NJ: I was lucky. It was hard for me to break into the side that year, because we were going so well. I had to work on a few things to get in. But we haven’t had a lot of success since then - I’ve played in a few wooden spoon teams and close to the bottom, so it hasn’t been bright. But my number one memory of that win over St Kilda - even though it wasn’t my best game - was the whole feeling. The national anthem played, the crowd was huge and the build-up was nothing like I’d experienced before. It was hard to take in, because I was so new to the whole thing. But it’s been on a bit of a roller-coaster and downward slide since the loss against Freo the following week after St Kilda in 2006. Those two weeks, I experienced the highs and lows and then a couple of weeks later I was lucky enough to be able to play in the VFL grand final for Sandringham under Wilbur (Mark Williams). The rebuild of how the game’s changed, how my game’s changed and how the club’s changed since then has been huge - I’ve had three senior coaches and three different midfield coaches. So it’s been a bumpy ride, but I’ve enjoyed it.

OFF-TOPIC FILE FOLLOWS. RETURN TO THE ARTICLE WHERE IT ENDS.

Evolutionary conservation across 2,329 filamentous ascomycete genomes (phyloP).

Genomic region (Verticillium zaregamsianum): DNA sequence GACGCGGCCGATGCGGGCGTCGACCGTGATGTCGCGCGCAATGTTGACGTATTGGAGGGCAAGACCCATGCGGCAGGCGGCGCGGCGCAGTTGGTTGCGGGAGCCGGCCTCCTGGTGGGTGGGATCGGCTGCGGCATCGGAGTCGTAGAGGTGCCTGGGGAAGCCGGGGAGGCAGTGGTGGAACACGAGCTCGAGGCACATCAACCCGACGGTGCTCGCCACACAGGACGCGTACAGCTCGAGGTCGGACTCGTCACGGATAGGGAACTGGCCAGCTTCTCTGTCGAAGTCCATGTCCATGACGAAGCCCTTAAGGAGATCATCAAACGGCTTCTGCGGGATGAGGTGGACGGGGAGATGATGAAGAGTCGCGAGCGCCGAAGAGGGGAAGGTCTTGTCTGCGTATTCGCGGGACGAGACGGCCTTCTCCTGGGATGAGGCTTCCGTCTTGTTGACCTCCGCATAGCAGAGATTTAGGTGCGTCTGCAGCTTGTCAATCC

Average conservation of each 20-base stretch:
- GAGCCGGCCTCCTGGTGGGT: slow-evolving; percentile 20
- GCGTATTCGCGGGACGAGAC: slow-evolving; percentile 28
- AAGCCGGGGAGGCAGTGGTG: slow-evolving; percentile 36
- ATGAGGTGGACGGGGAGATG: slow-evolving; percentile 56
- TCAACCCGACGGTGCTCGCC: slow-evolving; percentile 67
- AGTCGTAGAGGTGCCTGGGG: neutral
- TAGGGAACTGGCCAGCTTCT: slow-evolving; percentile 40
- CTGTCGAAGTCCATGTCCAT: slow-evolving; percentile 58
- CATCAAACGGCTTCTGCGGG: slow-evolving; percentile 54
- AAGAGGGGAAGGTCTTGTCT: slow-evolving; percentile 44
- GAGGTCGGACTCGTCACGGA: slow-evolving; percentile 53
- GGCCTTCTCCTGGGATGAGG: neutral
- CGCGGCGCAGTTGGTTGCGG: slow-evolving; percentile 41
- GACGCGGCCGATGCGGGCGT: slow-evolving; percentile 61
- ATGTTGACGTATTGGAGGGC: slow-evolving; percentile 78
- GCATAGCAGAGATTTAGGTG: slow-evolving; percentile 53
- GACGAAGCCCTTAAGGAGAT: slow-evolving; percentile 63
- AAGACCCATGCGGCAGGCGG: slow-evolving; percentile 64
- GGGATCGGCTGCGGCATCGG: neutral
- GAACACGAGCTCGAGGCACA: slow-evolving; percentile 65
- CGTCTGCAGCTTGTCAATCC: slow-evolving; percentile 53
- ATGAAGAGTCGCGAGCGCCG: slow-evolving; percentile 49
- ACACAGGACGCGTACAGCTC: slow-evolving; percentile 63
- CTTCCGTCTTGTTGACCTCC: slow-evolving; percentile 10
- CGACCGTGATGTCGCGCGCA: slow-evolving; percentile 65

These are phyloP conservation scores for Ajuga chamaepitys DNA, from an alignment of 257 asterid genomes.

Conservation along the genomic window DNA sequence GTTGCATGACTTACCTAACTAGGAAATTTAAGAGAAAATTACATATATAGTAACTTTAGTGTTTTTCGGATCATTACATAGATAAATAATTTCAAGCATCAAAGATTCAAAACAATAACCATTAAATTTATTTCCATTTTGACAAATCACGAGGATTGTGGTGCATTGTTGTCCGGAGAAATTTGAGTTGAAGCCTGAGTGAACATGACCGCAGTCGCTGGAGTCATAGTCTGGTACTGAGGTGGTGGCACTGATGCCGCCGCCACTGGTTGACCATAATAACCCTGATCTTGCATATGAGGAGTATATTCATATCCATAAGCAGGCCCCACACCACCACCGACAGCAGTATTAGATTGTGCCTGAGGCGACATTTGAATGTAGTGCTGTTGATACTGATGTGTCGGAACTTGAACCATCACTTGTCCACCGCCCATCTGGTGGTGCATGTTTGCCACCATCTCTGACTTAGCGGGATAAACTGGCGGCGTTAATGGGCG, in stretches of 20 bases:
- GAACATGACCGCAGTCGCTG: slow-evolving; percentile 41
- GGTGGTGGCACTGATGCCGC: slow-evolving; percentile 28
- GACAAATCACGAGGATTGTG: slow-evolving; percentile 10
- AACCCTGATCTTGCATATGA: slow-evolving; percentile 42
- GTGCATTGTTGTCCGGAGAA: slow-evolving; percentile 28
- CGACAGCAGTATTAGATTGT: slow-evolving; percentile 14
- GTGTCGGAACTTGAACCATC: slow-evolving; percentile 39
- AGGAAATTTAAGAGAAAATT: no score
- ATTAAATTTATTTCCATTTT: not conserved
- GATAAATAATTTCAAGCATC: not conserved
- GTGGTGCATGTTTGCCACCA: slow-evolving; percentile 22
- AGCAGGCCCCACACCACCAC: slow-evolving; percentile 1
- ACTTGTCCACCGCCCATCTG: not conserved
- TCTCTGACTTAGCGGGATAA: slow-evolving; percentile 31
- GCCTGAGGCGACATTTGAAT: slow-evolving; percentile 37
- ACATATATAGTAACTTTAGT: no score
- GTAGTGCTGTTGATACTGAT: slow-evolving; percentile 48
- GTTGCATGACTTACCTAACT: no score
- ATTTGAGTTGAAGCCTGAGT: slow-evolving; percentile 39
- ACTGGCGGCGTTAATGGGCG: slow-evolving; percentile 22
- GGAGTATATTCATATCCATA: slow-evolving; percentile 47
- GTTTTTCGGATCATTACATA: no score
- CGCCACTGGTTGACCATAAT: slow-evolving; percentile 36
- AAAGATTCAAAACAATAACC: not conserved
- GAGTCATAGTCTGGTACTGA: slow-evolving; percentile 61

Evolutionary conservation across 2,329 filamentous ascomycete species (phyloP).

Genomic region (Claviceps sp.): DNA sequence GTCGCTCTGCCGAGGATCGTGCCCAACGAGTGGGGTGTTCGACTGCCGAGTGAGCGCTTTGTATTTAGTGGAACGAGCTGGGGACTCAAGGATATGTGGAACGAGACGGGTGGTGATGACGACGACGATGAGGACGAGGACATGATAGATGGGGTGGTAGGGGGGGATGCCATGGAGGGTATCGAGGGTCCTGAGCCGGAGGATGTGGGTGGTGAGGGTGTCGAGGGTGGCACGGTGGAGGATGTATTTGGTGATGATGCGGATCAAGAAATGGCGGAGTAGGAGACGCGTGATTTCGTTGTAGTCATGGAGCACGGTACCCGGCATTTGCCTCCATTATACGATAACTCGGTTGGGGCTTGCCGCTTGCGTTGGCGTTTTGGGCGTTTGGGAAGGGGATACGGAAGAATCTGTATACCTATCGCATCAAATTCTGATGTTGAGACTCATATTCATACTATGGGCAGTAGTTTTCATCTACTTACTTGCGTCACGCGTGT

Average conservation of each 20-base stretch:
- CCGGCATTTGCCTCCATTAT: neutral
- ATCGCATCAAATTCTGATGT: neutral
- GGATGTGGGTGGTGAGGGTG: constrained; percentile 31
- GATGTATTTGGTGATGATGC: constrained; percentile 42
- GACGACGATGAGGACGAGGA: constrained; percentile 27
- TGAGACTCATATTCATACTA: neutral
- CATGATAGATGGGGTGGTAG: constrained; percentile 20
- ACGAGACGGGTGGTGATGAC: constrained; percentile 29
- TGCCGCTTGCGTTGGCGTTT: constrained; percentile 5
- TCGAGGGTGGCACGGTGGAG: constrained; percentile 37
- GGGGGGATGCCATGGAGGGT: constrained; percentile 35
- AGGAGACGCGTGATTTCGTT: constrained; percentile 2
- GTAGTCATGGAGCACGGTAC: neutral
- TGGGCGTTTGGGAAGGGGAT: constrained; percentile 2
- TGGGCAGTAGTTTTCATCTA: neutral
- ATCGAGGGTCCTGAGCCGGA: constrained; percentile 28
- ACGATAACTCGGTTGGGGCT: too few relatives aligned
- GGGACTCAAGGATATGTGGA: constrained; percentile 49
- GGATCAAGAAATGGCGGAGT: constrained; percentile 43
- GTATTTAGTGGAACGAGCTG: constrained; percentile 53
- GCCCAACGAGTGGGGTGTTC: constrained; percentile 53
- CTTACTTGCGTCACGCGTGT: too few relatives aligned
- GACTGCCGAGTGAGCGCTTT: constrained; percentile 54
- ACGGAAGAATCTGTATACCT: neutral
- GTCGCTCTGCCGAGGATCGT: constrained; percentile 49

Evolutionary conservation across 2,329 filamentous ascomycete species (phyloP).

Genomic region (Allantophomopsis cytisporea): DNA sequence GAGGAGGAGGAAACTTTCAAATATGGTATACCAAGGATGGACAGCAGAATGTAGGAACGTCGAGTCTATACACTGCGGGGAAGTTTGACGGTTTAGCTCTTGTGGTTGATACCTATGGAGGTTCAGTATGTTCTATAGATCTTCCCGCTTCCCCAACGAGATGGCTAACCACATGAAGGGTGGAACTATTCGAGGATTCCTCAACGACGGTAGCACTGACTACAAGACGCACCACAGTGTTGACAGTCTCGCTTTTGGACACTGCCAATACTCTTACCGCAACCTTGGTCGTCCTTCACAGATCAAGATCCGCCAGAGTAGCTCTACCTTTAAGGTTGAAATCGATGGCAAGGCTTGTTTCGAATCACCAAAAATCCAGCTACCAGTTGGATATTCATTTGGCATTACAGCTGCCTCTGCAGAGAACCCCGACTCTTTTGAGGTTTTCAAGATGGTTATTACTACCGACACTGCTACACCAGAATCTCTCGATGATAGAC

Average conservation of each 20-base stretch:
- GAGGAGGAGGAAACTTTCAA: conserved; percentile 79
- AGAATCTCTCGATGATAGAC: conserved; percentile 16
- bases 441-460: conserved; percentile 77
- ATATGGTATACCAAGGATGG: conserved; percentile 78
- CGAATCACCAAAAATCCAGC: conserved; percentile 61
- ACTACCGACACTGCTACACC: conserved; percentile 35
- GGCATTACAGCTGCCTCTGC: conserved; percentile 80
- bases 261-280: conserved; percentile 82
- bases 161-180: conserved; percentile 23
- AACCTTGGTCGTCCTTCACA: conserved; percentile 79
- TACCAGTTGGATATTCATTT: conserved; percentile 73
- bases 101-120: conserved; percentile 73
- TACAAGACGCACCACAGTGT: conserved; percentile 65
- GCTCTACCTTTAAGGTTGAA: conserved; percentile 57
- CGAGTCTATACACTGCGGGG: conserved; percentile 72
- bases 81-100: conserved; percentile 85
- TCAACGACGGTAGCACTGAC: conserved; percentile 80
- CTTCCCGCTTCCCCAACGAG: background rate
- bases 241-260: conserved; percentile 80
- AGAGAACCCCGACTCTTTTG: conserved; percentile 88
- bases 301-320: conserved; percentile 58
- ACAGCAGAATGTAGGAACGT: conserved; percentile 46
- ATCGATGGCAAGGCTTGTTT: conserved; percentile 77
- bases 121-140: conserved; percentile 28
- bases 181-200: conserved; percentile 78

In five completed seasons, you’ve gained two top five placings in the best and fairest and been named in the leadership group - how do you assess what you’ve achieved in this period?

NJ: In the first couple of seasons, I got two Rising Star nominations, but then the whole reality of the AFL world hit me and then I had to go back and relearn different things. I had to add versatility to my game. I think now, as I’ve come into this year, I feel a lot more confident after two or three years of playing different roles and being educated in other areas.

Your recent form has been strong. For example, in your past three matches, you’ve averaged 26 disposals. Do you think you’re in career-best form?

NJ: Individually, I put a lot of work into it, but it’s irrelevant to how the team’s going. It’s all well and good to be playing well individually, but it’s a team sport, so I’m more focused on where the team can get better each week. I’m developing my leadership to try and pull other guys along. I try and lead by example - that’s my number one focus, giving my all on game day. I’m lucky enough to be in some good form, but that’s on the back of some hard work. I’m trying to help guys get better and work with Westy (Scott West) and Beamer (Brent Moloney), the more senior guys in the midfield group. With Rush (Mark Jamar) going down with injury, we’ve been trying to take on that role and how we perform on the weekend is important.